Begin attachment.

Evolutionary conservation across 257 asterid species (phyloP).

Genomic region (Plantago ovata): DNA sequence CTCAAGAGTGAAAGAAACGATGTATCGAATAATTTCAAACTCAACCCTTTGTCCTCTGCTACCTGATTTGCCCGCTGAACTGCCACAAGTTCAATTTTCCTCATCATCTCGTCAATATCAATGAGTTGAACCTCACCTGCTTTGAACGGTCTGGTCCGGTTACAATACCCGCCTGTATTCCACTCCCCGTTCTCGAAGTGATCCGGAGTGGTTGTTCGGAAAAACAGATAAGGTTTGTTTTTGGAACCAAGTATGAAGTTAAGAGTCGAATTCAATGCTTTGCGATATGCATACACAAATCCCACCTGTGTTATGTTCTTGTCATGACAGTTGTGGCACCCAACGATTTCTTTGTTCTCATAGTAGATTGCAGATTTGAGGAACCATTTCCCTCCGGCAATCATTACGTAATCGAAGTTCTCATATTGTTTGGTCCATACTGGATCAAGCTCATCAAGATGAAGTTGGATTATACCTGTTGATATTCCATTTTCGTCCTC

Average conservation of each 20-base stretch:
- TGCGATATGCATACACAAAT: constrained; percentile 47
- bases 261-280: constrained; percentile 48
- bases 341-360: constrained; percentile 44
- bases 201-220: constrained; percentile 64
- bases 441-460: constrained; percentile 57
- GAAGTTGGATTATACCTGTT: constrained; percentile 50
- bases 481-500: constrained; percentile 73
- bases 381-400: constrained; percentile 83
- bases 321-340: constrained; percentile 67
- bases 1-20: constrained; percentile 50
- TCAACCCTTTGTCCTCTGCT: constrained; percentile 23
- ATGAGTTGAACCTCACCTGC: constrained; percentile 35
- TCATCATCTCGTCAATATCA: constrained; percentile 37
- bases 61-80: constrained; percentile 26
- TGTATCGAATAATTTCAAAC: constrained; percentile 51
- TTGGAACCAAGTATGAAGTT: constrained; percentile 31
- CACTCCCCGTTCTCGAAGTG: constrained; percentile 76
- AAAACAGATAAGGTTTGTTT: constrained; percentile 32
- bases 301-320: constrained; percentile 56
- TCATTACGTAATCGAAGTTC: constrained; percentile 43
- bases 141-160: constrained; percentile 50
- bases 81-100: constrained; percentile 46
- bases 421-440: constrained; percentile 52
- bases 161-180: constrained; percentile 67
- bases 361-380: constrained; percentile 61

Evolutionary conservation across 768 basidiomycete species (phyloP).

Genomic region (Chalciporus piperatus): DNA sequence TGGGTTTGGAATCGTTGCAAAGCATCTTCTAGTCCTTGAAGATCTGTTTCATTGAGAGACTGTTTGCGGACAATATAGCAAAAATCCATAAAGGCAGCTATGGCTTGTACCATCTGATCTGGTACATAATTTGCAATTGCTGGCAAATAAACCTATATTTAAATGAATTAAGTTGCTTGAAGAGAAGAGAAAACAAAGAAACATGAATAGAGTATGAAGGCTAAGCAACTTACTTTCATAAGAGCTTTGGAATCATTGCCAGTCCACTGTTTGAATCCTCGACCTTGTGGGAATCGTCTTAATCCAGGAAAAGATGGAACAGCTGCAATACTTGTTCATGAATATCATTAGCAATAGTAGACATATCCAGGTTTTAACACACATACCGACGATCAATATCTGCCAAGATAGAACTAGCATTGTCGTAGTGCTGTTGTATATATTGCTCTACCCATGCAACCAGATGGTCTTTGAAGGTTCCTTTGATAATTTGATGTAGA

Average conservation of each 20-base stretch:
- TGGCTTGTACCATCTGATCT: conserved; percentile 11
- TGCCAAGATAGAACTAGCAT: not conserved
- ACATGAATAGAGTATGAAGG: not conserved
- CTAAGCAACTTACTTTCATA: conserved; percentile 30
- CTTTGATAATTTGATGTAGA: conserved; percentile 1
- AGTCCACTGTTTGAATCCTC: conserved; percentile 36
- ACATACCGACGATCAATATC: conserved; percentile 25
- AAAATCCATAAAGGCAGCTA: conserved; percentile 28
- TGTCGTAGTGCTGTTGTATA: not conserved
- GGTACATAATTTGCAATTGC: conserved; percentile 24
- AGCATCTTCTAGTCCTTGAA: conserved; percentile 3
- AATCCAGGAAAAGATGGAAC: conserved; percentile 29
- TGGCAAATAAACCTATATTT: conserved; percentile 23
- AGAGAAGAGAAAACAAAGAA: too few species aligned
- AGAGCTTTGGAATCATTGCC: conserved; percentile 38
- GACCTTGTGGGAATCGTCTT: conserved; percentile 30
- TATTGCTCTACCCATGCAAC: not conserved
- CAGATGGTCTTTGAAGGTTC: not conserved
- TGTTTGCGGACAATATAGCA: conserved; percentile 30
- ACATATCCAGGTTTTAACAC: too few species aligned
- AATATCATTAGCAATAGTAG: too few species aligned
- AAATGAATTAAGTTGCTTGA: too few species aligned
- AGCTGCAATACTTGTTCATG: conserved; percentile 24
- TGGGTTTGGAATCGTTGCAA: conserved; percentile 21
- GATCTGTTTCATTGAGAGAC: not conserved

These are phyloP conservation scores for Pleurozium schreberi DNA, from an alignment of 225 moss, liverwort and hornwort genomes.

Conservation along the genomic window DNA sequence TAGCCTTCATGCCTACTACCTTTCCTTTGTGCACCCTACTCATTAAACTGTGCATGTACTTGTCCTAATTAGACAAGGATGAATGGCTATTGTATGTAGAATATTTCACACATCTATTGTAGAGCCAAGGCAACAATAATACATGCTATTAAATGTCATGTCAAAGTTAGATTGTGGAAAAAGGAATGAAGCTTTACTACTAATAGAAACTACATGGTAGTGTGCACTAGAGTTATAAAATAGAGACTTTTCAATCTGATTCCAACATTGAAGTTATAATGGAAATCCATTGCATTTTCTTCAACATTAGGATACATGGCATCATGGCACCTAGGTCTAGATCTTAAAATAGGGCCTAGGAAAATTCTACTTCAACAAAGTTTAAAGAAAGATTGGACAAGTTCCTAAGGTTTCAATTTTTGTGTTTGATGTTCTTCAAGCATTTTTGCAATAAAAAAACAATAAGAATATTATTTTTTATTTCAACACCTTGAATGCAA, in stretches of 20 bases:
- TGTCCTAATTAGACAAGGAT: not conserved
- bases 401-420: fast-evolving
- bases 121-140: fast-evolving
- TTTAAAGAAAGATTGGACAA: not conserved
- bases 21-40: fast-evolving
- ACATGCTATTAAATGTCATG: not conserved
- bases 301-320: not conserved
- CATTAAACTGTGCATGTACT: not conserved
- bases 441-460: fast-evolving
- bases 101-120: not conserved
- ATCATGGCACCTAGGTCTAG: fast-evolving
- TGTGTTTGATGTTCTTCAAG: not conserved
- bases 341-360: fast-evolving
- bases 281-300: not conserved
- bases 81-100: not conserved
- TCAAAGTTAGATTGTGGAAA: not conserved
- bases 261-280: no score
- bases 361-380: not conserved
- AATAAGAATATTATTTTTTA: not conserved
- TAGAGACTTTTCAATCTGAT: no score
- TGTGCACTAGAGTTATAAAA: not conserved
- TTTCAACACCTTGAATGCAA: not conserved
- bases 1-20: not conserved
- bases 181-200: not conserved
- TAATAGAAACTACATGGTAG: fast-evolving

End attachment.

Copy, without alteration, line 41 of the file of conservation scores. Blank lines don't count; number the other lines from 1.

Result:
- GGTACATAATTTGCAATTGC: conserved; percentile 24